- Mortgage industry experts fear the SEC could determine that the GSE or mortgage insurer will benefit from the adverse performance of the covered mortgages once losses exceed the threshold, which could be construed as a conflict of interest.
The bottom line: If they can’t transfer credit risk in the capital markets, borrowers will likely face higher mortgage-related costs in the form of higher interest rates and/or steeper MI premiums.
What’s next: The SEC is accepting letters on the proposed rule until March 27. Mortgage insurance interests will seek clarity that ordinary CRT should not be considered a conflict of interest because CRT mitigates systemic risk in the housing finance system.
- Don’t expect a quick resolution: The SEC may take another year to work through all the comments and associated analysis to finalize the rule.
2. Title Insurance, Appraisals on the Way Out?
Fannie Mae is making good on its promise to try to reduce home loan closing costs while making waves among settlement-service providers.
Why it matters: Fannie issued a 2021 report, “Barriers to Entry: Closing Costs for First-Time and Low-Income Homebuyers,” citing appraisals and title insurance as two particularly burdensome fees for those borrowers.
- Fannie is putting a bull’s-eye on those two expenses to make homeownership more affordable and sustainable.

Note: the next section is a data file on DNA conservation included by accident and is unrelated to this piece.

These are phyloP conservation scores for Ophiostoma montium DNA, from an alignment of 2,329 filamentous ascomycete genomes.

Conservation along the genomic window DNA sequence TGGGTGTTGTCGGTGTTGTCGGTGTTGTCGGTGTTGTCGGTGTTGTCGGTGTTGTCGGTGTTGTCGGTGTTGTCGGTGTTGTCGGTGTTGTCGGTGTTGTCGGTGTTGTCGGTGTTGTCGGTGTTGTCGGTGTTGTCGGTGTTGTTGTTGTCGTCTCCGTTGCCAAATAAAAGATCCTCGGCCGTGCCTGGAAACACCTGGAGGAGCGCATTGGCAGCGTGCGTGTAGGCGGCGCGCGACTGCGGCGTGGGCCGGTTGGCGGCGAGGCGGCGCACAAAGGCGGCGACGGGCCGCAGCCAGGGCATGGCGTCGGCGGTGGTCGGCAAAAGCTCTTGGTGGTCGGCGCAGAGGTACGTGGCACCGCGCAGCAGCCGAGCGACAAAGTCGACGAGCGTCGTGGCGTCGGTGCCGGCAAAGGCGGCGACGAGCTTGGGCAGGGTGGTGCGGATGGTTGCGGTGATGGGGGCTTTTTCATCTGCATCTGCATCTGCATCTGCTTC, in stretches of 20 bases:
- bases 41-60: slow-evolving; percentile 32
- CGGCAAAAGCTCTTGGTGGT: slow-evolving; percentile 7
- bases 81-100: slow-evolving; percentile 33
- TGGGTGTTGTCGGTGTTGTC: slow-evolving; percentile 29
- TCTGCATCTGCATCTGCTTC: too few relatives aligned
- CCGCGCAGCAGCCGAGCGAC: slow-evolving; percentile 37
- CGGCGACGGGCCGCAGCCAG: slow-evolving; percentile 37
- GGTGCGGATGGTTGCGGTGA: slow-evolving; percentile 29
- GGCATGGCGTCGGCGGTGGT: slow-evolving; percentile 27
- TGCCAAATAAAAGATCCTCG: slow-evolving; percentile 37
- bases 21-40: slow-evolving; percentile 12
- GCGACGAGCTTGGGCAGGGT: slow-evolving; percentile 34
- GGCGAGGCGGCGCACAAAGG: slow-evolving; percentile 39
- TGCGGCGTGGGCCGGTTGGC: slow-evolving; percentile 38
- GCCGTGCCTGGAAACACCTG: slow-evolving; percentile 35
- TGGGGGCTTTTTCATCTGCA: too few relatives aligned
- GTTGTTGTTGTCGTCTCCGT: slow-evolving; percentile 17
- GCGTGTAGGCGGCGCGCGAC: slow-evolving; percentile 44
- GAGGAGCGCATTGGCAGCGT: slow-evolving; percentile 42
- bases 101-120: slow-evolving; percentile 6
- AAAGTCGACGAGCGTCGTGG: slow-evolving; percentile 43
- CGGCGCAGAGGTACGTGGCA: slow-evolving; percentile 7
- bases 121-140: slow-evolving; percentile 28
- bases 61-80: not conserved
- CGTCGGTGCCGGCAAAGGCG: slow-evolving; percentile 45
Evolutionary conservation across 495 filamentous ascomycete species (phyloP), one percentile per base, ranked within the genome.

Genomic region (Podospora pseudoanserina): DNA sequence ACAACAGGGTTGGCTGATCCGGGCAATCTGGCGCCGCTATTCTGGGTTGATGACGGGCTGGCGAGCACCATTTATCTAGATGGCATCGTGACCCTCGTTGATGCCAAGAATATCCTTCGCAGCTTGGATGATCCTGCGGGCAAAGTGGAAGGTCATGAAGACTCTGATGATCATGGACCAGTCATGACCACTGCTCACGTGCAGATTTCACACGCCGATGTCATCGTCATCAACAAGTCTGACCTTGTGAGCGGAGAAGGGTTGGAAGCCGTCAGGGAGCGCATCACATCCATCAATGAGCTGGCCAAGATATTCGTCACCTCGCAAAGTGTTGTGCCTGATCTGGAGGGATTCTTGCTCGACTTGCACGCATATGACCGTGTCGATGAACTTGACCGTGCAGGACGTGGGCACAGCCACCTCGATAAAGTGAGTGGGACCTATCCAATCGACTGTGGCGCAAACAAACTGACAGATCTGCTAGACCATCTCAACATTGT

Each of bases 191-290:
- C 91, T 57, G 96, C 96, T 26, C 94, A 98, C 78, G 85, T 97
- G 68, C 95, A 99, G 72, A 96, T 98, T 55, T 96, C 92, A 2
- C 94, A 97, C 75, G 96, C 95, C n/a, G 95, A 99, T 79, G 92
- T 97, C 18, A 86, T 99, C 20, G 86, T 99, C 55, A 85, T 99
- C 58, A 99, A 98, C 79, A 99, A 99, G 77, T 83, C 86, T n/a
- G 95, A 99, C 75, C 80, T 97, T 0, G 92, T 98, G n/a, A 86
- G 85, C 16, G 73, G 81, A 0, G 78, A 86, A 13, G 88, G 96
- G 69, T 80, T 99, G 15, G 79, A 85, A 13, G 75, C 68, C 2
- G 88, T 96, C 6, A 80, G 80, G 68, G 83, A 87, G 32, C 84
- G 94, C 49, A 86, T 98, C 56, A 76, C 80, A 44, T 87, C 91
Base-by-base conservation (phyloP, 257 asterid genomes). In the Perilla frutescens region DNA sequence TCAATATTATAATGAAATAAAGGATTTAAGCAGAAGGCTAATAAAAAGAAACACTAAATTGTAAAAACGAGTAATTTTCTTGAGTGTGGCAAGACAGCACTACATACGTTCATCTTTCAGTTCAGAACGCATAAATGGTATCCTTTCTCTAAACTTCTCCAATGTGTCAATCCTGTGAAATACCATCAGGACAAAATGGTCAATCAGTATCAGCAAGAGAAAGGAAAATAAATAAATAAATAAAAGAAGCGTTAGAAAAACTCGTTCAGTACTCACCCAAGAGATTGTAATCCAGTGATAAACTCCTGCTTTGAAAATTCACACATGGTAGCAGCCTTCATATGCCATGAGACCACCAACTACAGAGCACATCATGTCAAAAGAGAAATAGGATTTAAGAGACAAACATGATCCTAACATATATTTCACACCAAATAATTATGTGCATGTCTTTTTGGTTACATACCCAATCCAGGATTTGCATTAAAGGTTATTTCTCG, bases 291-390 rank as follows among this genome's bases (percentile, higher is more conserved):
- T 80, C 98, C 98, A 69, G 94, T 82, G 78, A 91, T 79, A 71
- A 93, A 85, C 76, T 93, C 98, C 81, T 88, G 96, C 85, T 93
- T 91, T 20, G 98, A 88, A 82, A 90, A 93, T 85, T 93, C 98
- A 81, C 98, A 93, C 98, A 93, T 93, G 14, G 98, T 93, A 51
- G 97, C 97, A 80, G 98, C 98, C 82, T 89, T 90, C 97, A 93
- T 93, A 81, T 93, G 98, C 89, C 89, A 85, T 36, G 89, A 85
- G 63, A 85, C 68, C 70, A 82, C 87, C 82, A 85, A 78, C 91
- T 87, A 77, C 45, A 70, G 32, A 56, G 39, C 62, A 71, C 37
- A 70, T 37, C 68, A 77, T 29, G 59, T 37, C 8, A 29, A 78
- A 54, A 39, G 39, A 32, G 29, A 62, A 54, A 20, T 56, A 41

“Services in the mortgage process such as lender title insurance, appraisals, and credit reports help lenders and investors measure, manage, and price the risks inherent in mortgage lending. … But in the main, borrowers bear the cost of this benefit, and … that cost is regressive: First-time and low-income homebuyers pay more on a relative basis than existing or higher-income homeowners.”— Fannie Mae’s Barriers to Entry study
First steps: This month, Fannie announced that appraisals are no longer the default requirement for establishing market value. Instead, it is introducing a range of options:
- “Value acceptance,” essentially an appraisal waiver.
- “Value acceptance + property value” uses property data from a third party that conducts interior and exterior data collection on the subject property. The lender must verify that the data collectors are knowledgeable, professionally trained and vetted.
- “Hybrid appraisals,” in which property data is provided to an appraiser to inform the appraisal.
What’s next: Fannie is reportedly looking at a pilot that would provide some lenders a waiver on title insurance. The news was broken by a POLITICO Pro newsletter.